If you’ve ever been in need of translation services, or are currently looking into them for your company, chances are good that you’ve likely shopped around for what you consider to be the best deal while looking into the different options. You’ve spent a lot of money and time ensuring that your current brochure, form, website, etc. is perfectly crafted for your company and your customers. If you are looking to have the same translated for another audience, it only makes sense that you would like the best for them as well. If this is still fairly new for you, it can be a bit overwhelming and we understand wanting to find the best price for your company. However, that best price may not always come with the best quality translation, so if a pricing option seems too good to be true, it may be important to remember that you often really do get what you pay for.

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If you do decide to use cheap, often unaccredited translation services, or even accept the help of a bilingual friend who may not be truly qualified to translate your text, you will end up with an initially cheaper service. However, you might compare it to the quality/cost comparison of just about anything currently on the market. Just as a $5.00 shovel may work well for a single yard project, chances are good it won’t last the entire season, and you will end up needing to replace the shovel again anyway. If you continue to purchase the $5.00 shovel, you will likely spend more money and time replacing it than you would if you had just purchased the $30.00 shovel to begin with.

Translation is similar. If you print a subpar translation on your brochures, your customers will notice. There will be errors, and although they won’t always be critical errors, if your customers can tell that it’s a translation at all, it impacts your reputation with them. The mark of a good translation is one you do not even realize has been translated. It should read smoothly and naturally so that the reader believes it was written with him in mind in the first place.

Professional linguists do not and should not have the cheapest rates around, so if you are quoted an extremely low price compared to others, it’s likely that the linguists used are not the most qualified, or perhaps, the agency uses shortcuts to keep the price so low (using machine translation to begin with, and only using a human proofreader to review that text, for example). A reputable translation agency will have strict measures in place to ensure the quality of your product. A translation should always be handled by at least two separate qualified linguists to both translate and proofread/edit the text, and then undergo the agency’s own quality assurance measures to avoid any issues from the onset.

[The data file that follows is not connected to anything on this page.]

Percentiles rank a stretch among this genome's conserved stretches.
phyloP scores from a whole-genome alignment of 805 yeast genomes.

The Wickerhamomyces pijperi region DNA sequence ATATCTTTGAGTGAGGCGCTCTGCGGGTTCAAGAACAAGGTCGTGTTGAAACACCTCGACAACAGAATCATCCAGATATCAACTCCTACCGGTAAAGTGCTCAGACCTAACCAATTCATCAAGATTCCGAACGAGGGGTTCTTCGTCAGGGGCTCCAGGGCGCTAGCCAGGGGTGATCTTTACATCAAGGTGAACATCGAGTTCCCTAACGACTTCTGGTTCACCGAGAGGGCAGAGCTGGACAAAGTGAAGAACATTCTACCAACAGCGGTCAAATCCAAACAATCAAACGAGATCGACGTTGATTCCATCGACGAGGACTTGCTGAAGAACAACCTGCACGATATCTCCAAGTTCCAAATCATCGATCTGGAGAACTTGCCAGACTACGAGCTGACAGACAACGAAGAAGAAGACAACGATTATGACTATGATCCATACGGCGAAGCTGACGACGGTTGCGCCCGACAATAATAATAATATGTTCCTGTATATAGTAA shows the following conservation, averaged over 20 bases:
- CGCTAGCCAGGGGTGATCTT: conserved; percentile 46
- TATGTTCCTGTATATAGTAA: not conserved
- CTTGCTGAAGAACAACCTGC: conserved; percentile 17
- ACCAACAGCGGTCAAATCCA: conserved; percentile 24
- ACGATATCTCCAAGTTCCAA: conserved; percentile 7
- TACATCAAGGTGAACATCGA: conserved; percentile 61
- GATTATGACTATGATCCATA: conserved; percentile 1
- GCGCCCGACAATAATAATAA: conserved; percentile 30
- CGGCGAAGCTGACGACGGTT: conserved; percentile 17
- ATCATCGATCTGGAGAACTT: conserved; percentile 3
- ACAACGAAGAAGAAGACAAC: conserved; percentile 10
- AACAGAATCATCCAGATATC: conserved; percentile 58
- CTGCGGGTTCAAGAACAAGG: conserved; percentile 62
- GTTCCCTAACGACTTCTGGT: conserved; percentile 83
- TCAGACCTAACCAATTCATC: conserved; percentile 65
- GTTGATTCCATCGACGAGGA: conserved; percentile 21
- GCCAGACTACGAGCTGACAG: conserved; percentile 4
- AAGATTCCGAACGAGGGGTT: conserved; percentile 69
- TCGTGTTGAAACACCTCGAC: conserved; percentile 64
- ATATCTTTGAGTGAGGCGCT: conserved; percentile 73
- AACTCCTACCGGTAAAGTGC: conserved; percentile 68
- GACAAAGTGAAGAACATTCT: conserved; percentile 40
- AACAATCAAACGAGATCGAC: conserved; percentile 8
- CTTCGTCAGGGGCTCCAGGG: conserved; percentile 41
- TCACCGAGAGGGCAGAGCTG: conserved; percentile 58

If you are truly interested in saving money, have the translation handled correctly the first time to avoid costly mistakes down the road. ATS is proud to say that we do not take shortcuts with your projects and always use professional translators and proofreaders who are qualified to handle the content of your project. If you would like more information on a current project you have, or would like to request a free quote, we would love to hear from you!

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Filed under Customer Service, Legal translation/interpreting, Medical translation/interpreting, Translation Industry News, Translation Services

What If I Just Use the Google Translate Button on My Website?

 

It’s not uncommon to hear someone ask about using Google Translate (or another free machine translation tool) for their translation needs. Those in the language industry probably hear this question fairly often, especially since there is a Google Translate button on many websites, both personal and professional, prompting users to translate a website into the language of their choice with just the click of a button.

Although those in the language industry will have immediate reservations about using free, automated machine translation professionally, it is not difficult to understand why many would feel this is a good option. After all, Google provides some amazing services, many of which are free. If you have grown to trust Google for these other services, it might stand to reason that you feel comfortable trusting Google for a free translation, as well. Trust us, we completely understand! However, your organization’s brand and your website’s accuracy may be at stake if you are relying on this method to translate content for your visitors.

The ability to correctly maintain both the meaning and the intended impression of your website’s subject is something, at least at this point in time, that can only be accomplished with professional human translators. These translators are able to dissect the content of the page, understand the intention of its message, and then convey that same message and intention in another language.